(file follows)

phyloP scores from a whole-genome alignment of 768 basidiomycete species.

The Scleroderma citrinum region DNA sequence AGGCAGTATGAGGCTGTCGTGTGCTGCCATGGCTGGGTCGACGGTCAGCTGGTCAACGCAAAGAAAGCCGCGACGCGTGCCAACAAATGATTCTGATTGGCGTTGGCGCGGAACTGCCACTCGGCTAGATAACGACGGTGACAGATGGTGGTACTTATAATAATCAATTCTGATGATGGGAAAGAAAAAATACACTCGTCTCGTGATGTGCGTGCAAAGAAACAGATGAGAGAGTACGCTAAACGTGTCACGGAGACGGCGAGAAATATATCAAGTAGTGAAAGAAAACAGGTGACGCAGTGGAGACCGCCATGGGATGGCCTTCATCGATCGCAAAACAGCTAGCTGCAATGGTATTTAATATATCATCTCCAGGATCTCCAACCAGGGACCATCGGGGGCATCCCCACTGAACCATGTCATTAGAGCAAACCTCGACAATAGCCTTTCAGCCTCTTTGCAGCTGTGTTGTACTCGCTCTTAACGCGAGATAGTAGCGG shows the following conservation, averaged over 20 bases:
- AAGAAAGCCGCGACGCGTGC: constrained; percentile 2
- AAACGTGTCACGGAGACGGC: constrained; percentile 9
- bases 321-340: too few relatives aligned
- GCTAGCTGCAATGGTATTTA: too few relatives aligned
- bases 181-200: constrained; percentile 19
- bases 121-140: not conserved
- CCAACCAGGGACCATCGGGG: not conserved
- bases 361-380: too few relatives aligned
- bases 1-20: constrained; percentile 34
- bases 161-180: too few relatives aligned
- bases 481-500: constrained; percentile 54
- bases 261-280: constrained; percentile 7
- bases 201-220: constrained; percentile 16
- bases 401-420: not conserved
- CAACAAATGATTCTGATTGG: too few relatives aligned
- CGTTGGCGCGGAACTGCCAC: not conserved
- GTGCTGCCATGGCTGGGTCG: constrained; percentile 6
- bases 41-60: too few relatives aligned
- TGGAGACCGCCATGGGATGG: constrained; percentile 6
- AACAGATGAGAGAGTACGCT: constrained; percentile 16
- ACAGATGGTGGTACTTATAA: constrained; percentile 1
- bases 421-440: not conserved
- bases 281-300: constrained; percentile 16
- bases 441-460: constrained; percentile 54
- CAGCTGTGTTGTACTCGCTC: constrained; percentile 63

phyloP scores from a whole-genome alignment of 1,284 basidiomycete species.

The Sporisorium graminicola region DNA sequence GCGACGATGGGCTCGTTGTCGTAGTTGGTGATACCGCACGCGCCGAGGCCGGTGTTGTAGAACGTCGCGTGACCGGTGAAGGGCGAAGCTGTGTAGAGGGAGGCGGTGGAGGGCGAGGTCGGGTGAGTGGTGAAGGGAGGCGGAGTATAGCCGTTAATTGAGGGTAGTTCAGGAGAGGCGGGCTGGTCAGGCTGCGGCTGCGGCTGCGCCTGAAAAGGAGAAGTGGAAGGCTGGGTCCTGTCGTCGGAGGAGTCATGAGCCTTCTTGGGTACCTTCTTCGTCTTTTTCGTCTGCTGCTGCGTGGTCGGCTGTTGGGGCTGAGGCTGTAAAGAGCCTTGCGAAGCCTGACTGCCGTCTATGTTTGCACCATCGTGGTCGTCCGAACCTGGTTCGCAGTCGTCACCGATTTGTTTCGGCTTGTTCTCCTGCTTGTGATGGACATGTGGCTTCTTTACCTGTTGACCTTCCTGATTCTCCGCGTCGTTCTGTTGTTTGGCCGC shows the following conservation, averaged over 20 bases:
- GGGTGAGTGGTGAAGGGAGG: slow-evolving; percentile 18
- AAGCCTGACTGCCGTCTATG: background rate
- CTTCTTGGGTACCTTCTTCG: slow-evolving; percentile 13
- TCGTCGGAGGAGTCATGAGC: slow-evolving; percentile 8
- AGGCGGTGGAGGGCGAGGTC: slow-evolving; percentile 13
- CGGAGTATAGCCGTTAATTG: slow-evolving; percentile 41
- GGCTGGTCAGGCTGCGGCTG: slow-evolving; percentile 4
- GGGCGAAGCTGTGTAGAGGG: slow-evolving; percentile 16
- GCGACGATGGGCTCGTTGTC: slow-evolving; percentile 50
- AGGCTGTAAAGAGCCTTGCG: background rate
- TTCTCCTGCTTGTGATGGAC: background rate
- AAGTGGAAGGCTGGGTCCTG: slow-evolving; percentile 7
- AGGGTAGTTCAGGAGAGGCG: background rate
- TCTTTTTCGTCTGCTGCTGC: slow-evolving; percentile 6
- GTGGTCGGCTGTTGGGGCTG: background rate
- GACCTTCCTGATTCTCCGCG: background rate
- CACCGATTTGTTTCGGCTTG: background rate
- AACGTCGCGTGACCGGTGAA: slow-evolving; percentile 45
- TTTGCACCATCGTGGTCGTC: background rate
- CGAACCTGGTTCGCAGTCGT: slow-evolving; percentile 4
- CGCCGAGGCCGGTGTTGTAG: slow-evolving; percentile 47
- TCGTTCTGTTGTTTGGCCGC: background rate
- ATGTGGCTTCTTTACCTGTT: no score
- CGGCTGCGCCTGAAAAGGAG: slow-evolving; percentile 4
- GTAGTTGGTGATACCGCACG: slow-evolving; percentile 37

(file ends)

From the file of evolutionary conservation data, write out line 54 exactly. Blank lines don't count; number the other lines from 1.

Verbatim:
- GTAGTTGGTGATACCGCACG: slow-evolving; percentile 37